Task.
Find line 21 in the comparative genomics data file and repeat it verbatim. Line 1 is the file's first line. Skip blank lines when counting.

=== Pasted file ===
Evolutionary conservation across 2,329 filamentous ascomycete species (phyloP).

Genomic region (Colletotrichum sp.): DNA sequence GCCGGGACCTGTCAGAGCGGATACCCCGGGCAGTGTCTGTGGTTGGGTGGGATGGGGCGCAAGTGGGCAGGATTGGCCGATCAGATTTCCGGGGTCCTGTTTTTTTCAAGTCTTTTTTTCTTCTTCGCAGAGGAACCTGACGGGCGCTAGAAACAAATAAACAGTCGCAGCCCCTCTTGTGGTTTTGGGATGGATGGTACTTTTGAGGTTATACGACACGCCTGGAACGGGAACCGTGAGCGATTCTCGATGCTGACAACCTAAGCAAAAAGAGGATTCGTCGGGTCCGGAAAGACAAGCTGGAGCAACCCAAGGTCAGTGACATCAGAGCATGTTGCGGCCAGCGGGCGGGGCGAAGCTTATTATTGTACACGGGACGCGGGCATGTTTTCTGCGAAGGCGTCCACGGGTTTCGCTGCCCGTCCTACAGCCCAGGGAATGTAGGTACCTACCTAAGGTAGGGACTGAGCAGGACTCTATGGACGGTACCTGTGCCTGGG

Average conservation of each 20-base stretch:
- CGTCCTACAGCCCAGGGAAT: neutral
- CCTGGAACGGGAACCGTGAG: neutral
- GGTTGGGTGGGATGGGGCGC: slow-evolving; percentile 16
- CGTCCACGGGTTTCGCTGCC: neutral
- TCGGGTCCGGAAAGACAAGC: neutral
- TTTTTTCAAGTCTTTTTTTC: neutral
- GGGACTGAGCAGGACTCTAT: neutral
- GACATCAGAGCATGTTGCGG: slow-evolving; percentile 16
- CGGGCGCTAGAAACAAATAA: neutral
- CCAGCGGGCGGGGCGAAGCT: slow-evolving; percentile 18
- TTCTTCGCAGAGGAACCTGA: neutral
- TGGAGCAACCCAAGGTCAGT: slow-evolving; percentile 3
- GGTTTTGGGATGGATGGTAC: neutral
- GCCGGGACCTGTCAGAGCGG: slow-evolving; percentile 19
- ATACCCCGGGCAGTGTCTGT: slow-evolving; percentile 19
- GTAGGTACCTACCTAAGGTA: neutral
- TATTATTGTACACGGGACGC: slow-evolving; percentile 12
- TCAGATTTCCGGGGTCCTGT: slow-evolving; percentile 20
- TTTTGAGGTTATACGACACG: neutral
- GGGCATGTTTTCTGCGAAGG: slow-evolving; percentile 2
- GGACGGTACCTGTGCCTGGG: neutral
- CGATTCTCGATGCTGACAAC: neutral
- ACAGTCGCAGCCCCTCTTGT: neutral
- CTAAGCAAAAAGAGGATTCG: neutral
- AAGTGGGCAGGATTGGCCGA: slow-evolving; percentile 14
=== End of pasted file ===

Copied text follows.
- TCAGATTTCCGGGGTCCTGT: slow-evolving; percentile 20